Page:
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Born With a Gift

Born With a Gift is pretty much the theme song for The Little Wretches. A young filmmaker looking to make a music video as his senior project at the University of Pittsburgh visited the college radio station to audition songs by bands from the region. He heard and fell in love with BORN WITH A GIFT. He built a story around a female basketball star who becomes addicted to pills.

The song is, in fact, an homage to the memory of John H. Creighton, the multi-talented powerhouse who helped launch The Little Wretches. John suffered from migraine headaches, his own addictions, and what may have been an undiagnosed bipolar disorder. He was the gentlest, most Christ-like person I’ve ever known. He died suddenly because of a congenital heart problem. I struggled to understand how a person of such profound talent could leave the world without having made a profound impact. But he DID have a profound impact—on me. Remember the Parable of the Talents? May we all magnify and amplify and grow what has been given us.

Robert Wagner
Robert Wagnerhttps://littlewretches.com/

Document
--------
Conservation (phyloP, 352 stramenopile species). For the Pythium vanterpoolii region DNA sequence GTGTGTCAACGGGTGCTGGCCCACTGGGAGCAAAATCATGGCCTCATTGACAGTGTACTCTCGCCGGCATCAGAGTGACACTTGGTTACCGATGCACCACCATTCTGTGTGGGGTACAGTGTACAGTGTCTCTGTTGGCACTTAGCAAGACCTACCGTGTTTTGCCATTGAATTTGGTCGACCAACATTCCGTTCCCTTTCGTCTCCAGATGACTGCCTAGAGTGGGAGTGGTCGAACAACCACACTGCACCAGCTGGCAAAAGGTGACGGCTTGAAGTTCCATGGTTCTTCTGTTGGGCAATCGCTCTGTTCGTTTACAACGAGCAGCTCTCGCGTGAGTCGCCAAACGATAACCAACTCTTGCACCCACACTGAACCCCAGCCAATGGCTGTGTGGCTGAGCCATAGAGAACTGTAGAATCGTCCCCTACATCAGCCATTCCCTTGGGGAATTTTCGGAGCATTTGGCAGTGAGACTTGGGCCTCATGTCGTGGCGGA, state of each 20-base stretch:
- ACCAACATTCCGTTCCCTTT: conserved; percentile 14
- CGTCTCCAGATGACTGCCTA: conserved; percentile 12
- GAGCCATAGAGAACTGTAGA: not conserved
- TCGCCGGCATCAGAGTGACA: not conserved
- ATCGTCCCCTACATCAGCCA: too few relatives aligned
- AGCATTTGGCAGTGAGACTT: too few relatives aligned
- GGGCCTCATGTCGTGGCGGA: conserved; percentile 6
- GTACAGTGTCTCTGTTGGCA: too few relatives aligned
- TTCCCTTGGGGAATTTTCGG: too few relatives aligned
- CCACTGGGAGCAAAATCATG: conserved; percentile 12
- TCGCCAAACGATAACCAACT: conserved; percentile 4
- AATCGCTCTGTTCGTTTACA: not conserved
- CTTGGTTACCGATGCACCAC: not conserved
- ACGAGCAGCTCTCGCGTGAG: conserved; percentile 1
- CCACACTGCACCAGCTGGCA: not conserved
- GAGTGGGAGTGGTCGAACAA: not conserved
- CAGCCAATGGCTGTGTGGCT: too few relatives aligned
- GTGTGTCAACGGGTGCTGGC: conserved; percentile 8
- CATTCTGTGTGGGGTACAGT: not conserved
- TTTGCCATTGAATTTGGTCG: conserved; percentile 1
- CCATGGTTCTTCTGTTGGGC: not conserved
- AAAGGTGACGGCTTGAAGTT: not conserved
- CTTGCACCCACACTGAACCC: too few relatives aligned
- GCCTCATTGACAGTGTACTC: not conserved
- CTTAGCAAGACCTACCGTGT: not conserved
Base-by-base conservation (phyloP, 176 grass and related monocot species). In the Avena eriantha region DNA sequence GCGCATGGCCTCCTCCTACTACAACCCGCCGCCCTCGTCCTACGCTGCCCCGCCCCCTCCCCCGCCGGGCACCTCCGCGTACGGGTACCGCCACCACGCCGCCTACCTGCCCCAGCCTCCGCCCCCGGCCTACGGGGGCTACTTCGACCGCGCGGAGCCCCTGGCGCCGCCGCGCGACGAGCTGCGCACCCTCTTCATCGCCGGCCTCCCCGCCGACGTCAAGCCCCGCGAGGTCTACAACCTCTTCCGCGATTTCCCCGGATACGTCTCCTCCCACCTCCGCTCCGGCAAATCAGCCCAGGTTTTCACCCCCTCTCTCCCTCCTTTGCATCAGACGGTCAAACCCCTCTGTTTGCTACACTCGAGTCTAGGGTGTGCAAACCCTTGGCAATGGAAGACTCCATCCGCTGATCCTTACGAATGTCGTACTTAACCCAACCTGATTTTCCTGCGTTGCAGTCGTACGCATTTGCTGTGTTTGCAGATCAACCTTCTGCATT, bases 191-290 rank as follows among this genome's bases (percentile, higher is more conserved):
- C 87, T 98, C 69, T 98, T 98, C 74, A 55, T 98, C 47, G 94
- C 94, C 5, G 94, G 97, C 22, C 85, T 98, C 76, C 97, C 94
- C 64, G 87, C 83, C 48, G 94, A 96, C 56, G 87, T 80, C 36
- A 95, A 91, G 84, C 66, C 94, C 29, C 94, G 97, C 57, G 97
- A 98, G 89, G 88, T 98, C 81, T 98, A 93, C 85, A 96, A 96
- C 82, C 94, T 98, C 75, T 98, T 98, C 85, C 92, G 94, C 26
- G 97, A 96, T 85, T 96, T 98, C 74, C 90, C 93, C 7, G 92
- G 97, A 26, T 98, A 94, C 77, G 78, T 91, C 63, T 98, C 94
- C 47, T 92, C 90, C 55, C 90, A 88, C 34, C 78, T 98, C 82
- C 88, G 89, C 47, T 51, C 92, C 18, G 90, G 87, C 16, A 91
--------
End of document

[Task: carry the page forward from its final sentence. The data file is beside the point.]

Robert Andrew Wagner—founder of The Little Wretches. My songs are mirrors, and I often begin or end my performances by playing a version of The Velvet Underground’s “I’ll Be Your Mirror” extended to more than ten minutes in length to include some of the images that most shaped my view of the world as a young man—working men and women enslaved in pursuit of the dollar, the now-vacant void from whence the spirit fled filled with the distraction of mindless entertainment, alcohol, and assorted drugs, people so numb that self-destructive violence has lost its impact and the only way they can hope to feel anything is to hurt the people they love. Having descended from Slovakian immigrants that sought fortune in the once-booming steel towns of Western Pennsylvania, I elect to portray the lives of those around me—family, friends, community, work. In literature and art, working-class characters tend to appear as comic relief or in the form of "the noble savage." They are cast as victims, oppressed, and betrayed. Personally, I'm sick of Tom Joad. I hold my characters accountable. If you sell your soul for money, don’t come crying that you got a bad deal. I don’t suppose I’ll ever be accused of telling people what they want to hear. Then again, I’ve crafted some rather compelling musical portraits of my grandparents and parents, my sister and brother, my neighbors, closest friends, and fellow travelers. There’s a considerable portion of love and compassion in these songs, though a lot of people tell me I sound angry. I’m not angry; I just enjoy a good fight. As a kid, I idolized Popeye, Mighty Mouse, and Bruno Sammartino. I ran around the neighborhood, an empty can of spinach stuffed under my shirt and a corncob pipe between my teeth, a superhero’s cape in the form of a bath towel pinned to my shoulders as I defended the weak and battled the evil-doers of my imagination. I also loved music. My older cousin said The Beatles were the best musicians because they wrote their own songs, so he and I built guitars from scraps of plywood, two-by-fours, nails, and rubber bands and started writing our own songs. My Catholic parents sent me to St. Anne’s School, where I learned that we can only be happy when we do what God asks of us. The nuns taught that God has a special purpose for each of us, and we will know that purpose by the joy we feel when we’re fulfilling it. God wanted me to grow up to defend the weak and vanquish the evil-doers by writing songs and telling stories. And if I’m wrong, I’ve wasted my life.

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